Hospitals have a risky noise problem, experts say

Monitors beeping, equipment shuffling, and patients, nurses and physicians coordinating care can make hospitals uncomfortably loud places for individuals both with or without hearing disorders — heightening anxiety and causing headaches, irritability and more, according to an Aug. 10 viewpoint written by Zina Jawadi and Alexander Chern, MD, and published on the Association of American Medical Colleges website.

Ms. Jawadi is a medical student at the University of California's David Geffen School of Medicine in Los Angeles and serves on the Hearing Loss Association of America’s board of directors and Dr. Chern is a fellow in otology, neurotology, and skull base surgery at Baltimore-based Johns Hopkins University.

The authors cited a study from Johns Hopkins Hospital that found a daily average sound level of 50 to 60 decibels in hospitals, comparable to hearing a crying baby or vacuum cleaner, along with a trend of increasing noise levels over the past 45 years. This is significantly higher than the World Health Organization's proposed noise levels for hospitals, which range from a 35 to 45 A-weighted decibel [dB(A)] level during the day to a 20 to 35 dB(A) level at night.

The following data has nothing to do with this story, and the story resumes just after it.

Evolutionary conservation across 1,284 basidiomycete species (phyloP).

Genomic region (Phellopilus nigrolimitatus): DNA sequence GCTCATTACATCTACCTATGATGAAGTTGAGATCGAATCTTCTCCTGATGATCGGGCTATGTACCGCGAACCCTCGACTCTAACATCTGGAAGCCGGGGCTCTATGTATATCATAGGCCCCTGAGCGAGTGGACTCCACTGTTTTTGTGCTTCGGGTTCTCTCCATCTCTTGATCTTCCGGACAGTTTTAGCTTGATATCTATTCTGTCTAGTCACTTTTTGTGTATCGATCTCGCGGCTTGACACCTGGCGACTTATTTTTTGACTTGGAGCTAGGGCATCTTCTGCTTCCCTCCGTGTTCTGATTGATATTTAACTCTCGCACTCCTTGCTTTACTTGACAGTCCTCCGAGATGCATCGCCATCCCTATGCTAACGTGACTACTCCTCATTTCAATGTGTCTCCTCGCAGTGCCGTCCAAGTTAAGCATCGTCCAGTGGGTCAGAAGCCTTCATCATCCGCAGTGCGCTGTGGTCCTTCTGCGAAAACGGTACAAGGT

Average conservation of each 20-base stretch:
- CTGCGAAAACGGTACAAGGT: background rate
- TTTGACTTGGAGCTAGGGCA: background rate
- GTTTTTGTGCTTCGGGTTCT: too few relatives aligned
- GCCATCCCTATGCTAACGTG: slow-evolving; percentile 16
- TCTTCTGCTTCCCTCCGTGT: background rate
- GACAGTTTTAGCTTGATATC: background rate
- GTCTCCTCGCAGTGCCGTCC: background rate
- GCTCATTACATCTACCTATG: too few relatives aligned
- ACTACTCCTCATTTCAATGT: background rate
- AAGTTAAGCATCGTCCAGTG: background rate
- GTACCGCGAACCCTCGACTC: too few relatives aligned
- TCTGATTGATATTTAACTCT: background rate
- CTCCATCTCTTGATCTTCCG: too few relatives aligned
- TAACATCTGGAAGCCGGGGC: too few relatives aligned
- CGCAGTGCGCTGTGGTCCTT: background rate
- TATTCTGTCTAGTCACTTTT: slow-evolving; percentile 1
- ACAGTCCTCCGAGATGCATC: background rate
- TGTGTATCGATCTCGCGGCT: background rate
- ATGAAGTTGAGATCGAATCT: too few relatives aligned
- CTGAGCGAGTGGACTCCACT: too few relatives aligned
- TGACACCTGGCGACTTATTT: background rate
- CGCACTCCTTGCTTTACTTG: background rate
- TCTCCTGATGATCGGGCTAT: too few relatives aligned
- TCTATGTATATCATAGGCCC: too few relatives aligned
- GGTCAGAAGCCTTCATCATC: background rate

"Studies have demonstrated that noise pollution may interfere with communication among medical team members and, consequently, adversely affect patient outcomes," the authors wrote. "Excess alarm notifications not only may exacerbate noise pollution but also are associated with increased alarm fatigue and medical errors."

To curb the negative effects of noise for patients and employees, the authors recommend taking five things into consideration: 

  1. Use technology to monitor noise levels.

  2. Take steps to reduce noise from surgical instruments, turn equipment with sound off when not in use, and keep earplugs around for employee and patient use if needed.

  3. Communicate effectively and reduce unnecessary conversations.
  4. Eliminate background noises as much as possible when communicating with patients.

  5. Identify opportunities for low-cost solutions like fixing squeaky doors or noisy equipment parts to help minimize noise.

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